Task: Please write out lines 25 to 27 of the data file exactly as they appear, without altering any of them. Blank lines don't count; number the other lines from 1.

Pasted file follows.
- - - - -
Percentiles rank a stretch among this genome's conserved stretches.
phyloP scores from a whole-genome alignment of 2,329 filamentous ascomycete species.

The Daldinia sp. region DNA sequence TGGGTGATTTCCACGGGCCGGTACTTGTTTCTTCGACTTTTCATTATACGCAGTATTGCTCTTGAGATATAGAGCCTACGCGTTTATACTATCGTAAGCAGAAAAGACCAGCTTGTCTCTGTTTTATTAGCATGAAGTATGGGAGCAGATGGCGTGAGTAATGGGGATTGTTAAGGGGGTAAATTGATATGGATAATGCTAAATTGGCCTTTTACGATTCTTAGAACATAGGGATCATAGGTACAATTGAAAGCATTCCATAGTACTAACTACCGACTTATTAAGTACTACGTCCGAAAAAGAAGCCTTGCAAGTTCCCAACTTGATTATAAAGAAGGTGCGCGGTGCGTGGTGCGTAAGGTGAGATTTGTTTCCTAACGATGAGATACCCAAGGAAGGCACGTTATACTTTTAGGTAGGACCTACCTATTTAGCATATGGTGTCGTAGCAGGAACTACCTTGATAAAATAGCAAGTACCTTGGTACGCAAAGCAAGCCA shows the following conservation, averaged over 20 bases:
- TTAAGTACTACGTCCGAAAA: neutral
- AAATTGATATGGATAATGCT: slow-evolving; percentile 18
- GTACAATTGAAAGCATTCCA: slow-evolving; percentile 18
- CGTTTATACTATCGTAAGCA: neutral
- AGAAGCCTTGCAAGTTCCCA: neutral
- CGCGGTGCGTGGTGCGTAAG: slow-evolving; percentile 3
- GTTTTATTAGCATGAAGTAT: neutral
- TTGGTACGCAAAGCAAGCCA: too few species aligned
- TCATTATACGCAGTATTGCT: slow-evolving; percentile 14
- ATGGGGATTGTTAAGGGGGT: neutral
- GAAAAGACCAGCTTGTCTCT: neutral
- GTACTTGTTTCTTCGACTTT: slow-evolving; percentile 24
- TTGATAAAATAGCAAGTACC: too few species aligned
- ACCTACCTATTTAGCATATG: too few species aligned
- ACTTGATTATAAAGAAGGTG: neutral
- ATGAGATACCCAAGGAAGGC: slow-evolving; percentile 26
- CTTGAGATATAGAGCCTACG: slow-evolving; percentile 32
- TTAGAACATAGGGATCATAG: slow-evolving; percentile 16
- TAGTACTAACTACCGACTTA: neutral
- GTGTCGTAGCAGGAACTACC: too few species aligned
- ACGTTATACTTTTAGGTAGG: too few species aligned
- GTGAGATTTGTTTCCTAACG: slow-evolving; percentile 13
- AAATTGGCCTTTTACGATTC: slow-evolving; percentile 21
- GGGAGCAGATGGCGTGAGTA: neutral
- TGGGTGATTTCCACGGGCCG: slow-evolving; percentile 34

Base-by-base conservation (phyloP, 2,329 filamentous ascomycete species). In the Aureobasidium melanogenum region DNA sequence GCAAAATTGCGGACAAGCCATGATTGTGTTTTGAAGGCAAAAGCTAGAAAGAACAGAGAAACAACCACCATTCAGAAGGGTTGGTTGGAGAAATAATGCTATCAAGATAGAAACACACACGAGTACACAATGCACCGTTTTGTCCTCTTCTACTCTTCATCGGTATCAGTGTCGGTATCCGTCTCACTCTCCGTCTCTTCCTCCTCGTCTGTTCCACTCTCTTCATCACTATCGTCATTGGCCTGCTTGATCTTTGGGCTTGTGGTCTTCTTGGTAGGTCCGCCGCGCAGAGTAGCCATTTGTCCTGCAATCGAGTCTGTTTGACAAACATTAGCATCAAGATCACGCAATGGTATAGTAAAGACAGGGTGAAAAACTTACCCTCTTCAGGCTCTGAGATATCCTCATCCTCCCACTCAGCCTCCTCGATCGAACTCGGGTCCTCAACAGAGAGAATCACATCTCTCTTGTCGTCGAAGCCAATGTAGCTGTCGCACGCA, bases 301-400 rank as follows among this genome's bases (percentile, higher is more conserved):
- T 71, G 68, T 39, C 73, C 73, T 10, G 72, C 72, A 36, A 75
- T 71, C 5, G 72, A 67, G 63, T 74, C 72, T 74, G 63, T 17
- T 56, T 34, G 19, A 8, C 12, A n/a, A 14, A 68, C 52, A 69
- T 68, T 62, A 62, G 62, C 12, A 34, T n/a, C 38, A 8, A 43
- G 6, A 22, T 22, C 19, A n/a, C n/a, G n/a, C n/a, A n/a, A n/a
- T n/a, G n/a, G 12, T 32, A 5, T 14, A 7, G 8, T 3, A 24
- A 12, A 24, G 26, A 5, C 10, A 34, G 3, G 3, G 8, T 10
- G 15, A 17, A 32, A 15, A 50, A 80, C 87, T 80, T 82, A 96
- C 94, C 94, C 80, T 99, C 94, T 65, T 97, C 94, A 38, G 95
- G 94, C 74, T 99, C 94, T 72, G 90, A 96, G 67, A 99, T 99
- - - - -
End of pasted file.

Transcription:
- GTGAGATTTGTTTCCTAACG: slow-evolving; percentile 13
- AAATTGGCCTTTTACGATTC: slow-evolving; percentile 21
- GGGAGCAGATGGCGTGAGTA: neutral